High Risk Series

Student Financial Aid Gao ID: HR-95-10 February 1, 1995

In 1990, GAO began a special effort to identify federal programs at high risk of waste, fraud, abuse, and mismanagement. GAO issued a series of reports in December 1992 on the fundamental causes of the problems in the high-risk areas. This report on student financial aid is part of the second series that updates the status of this high-risk area. Readers have the following three options in ordering the high-risk series: (1) request any of the individual reports in the series, including the Overview (HR-95-1), the Guide (HR-95-2), or any of the 10 issue area reports; (2) request the Overview and the Guide as a package (HR-95-21SET); or (3) request the entire series as a package (HR-95-20SET).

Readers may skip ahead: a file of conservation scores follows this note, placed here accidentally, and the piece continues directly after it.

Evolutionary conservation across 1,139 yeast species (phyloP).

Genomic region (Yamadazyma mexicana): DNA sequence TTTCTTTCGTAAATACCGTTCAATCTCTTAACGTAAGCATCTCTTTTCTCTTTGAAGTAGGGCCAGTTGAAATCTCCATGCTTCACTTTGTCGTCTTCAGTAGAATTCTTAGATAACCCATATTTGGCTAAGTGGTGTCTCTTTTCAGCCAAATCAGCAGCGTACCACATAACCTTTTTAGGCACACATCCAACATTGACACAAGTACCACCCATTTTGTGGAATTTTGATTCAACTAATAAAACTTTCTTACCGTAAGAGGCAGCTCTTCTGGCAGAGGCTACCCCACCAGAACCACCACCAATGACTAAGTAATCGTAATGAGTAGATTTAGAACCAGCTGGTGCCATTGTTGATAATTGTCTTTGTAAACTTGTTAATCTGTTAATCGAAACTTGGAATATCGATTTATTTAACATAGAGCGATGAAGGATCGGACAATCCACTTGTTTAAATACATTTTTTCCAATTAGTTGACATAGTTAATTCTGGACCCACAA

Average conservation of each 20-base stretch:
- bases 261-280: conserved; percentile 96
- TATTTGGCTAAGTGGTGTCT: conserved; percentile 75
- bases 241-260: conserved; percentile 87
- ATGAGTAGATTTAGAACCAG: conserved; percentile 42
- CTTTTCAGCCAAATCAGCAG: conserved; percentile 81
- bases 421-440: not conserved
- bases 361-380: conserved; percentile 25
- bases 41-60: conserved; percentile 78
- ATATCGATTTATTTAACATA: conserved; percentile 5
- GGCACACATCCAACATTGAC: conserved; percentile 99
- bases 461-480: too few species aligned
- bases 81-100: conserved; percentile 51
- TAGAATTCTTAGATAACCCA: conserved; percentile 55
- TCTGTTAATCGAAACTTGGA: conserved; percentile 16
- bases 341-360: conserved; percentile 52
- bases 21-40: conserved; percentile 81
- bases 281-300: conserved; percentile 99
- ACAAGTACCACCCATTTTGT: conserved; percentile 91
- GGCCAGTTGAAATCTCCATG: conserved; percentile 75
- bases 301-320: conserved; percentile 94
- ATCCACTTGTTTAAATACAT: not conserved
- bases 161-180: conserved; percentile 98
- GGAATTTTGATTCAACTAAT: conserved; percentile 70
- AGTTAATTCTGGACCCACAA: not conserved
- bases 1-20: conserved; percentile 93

GAO found that: (1) in 1992, the federal government paid $2.6 billion to support its guaranteed student loan program; (2) the reasons for the government's student loan liability include the complex loan structure, the lack of incentives to prevent loan defaults, financial risks for lenders and state agencies that make guaranteed loans, and inadequate management controls; (3) Education's long-standing management weaknesses could hamper its implementation of the newly authorized Federal Direct Student Loan Program (FDSLP); (4) between 1991 and 1994, loan defaults declined from $3.2 billion to about $2.3 billion; (5) higher education legislation has allowed Education to implement stronger enforcement tools; (6) the successful implementation of FDSLP will be critical to ensuring that eligible students continue to have access to guaranteed loans; (7) Education has reorganized its Office of Postsecondary Education, hired and trained staff to better oversee student aid programs, developed a National Student Loan Data System, and prepared departmentwide strategic and tactical information resource management plans; and (8) although the legislative and administrative changes made to the guaranteed loan process should reduce the risks in federal student aid programs, the implementation of FDSLP and significant growth in student loan demand could hinder Education's efforts to address problems in student aid programs.

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